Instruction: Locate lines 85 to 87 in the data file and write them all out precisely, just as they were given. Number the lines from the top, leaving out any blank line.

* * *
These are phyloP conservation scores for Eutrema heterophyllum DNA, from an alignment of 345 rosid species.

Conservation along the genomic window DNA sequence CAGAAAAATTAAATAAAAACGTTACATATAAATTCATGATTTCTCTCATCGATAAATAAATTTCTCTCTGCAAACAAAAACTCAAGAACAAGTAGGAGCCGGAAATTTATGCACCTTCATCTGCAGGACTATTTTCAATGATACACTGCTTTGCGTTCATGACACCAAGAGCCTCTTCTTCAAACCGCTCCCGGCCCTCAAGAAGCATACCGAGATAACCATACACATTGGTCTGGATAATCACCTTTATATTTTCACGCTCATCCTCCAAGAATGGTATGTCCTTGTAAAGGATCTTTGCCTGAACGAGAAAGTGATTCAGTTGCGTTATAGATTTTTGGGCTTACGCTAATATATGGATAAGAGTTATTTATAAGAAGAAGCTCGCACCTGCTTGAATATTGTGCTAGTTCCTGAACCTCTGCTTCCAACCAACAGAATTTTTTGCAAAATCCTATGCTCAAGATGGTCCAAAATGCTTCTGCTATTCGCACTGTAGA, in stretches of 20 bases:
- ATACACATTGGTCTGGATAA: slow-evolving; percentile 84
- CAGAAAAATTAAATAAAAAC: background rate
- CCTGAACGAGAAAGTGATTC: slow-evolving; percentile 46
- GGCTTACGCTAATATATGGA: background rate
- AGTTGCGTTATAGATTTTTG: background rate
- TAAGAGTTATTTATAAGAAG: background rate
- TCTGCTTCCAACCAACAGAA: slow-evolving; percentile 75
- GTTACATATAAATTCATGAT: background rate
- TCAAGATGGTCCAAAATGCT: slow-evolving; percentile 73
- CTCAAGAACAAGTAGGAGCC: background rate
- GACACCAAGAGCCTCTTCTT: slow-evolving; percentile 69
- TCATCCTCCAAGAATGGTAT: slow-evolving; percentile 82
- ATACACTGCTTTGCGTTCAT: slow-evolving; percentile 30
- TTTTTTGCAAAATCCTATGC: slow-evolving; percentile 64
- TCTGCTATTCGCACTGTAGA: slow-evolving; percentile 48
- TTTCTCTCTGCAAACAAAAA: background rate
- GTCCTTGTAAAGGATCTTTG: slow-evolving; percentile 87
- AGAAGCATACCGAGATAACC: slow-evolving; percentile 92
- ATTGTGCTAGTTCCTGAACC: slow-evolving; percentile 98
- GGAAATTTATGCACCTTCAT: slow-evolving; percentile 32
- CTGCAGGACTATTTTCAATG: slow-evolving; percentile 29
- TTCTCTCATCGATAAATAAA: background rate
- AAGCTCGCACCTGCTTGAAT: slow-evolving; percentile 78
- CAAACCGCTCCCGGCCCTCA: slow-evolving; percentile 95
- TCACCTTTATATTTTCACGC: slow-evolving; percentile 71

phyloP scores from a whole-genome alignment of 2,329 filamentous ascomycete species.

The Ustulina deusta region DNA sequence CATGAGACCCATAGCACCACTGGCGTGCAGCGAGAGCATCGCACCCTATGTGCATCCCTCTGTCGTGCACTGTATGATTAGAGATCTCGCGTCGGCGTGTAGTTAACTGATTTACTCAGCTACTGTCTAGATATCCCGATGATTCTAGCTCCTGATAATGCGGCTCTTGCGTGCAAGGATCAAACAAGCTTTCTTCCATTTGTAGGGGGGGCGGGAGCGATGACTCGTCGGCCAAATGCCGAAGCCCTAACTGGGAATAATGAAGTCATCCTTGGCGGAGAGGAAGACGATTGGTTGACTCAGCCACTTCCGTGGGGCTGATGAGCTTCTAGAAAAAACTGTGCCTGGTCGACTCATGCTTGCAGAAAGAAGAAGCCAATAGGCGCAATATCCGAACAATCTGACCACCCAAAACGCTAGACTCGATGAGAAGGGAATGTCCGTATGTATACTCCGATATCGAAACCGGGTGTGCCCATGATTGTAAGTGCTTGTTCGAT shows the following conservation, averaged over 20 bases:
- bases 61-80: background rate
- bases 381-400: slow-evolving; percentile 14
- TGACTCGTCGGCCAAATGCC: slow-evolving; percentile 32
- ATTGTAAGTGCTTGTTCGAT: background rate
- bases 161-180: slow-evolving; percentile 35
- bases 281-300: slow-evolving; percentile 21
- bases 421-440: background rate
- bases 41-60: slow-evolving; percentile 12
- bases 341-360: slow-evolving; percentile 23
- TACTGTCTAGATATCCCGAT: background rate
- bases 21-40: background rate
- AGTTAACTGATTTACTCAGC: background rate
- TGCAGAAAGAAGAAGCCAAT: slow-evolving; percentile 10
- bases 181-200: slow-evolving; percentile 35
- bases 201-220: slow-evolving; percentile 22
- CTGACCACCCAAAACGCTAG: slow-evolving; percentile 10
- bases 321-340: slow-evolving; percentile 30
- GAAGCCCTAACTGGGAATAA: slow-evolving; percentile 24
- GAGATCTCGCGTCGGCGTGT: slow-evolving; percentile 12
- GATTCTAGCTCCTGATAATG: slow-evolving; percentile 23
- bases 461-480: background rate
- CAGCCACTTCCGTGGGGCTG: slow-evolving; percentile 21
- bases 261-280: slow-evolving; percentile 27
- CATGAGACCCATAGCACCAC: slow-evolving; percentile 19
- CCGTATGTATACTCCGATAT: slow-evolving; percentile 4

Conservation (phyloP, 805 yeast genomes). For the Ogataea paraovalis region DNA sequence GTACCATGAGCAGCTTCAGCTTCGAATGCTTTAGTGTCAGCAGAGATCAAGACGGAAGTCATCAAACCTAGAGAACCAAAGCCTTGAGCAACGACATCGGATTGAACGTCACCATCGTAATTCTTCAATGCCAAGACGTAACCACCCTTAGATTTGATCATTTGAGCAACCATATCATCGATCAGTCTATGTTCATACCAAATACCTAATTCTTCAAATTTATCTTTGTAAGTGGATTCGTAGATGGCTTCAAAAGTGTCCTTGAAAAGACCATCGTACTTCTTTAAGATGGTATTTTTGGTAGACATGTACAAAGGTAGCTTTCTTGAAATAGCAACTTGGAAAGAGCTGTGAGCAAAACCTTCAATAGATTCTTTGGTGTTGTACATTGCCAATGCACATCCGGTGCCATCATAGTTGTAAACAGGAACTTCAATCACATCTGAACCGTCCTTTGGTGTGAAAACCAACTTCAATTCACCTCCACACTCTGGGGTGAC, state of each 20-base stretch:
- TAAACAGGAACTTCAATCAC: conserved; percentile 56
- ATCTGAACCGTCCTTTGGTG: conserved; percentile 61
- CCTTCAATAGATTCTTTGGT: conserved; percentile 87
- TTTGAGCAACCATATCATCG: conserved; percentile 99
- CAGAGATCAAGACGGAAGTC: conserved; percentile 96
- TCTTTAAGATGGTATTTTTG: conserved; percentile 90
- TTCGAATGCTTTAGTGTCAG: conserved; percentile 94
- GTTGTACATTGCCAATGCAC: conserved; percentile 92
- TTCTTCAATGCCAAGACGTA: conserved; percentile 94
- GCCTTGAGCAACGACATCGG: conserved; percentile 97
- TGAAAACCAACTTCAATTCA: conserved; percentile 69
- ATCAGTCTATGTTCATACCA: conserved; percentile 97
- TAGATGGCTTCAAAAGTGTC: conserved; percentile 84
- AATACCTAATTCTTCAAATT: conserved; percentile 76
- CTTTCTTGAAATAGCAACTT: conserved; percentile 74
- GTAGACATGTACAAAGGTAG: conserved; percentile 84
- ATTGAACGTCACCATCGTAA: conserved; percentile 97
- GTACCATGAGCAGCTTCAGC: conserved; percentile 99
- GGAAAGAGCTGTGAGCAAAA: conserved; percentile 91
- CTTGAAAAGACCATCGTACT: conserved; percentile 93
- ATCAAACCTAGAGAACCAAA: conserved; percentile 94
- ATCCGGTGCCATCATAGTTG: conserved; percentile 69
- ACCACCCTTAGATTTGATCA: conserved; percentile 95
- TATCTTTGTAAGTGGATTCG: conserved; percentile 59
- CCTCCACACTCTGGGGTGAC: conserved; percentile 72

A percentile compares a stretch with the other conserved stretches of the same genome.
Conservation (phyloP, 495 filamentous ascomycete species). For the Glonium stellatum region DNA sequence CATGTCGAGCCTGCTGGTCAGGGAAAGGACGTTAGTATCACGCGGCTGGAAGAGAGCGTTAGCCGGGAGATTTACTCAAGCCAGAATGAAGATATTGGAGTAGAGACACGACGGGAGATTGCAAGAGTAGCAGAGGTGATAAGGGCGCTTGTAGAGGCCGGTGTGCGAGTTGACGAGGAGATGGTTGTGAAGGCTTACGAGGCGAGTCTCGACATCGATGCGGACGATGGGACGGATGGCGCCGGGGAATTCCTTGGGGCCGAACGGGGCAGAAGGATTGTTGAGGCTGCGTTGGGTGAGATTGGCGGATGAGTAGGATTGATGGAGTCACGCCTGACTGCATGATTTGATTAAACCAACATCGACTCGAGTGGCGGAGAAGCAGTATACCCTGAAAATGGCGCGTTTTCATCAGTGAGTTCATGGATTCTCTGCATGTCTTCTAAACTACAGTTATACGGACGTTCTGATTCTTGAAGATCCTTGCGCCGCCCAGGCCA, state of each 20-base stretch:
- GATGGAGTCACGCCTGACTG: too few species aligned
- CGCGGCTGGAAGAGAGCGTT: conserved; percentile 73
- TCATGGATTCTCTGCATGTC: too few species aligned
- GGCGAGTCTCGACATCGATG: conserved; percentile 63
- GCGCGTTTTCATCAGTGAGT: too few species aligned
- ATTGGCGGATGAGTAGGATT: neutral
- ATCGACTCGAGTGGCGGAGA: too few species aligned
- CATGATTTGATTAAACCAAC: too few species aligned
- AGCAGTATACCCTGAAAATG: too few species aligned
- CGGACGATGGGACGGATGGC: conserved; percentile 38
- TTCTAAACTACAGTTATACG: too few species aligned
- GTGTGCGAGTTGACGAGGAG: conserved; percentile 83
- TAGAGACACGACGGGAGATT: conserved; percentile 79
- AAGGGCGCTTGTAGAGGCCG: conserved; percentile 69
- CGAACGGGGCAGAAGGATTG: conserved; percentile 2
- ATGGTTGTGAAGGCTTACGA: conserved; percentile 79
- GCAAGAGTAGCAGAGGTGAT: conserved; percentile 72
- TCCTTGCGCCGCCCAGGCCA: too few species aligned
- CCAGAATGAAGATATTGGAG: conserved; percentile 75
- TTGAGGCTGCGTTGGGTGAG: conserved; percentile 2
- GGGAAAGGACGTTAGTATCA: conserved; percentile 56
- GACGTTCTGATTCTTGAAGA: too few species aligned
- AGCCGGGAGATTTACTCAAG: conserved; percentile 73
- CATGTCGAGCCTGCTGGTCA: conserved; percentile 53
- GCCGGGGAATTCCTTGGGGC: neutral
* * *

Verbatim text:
- TCATGGATTCTCTGCATGTC: too few species aligned
- GGCGAGTCTCGACATCGATG: conserved; percentile 63
- GCGCGTTTTCATCAGTGAGT: too few species aligned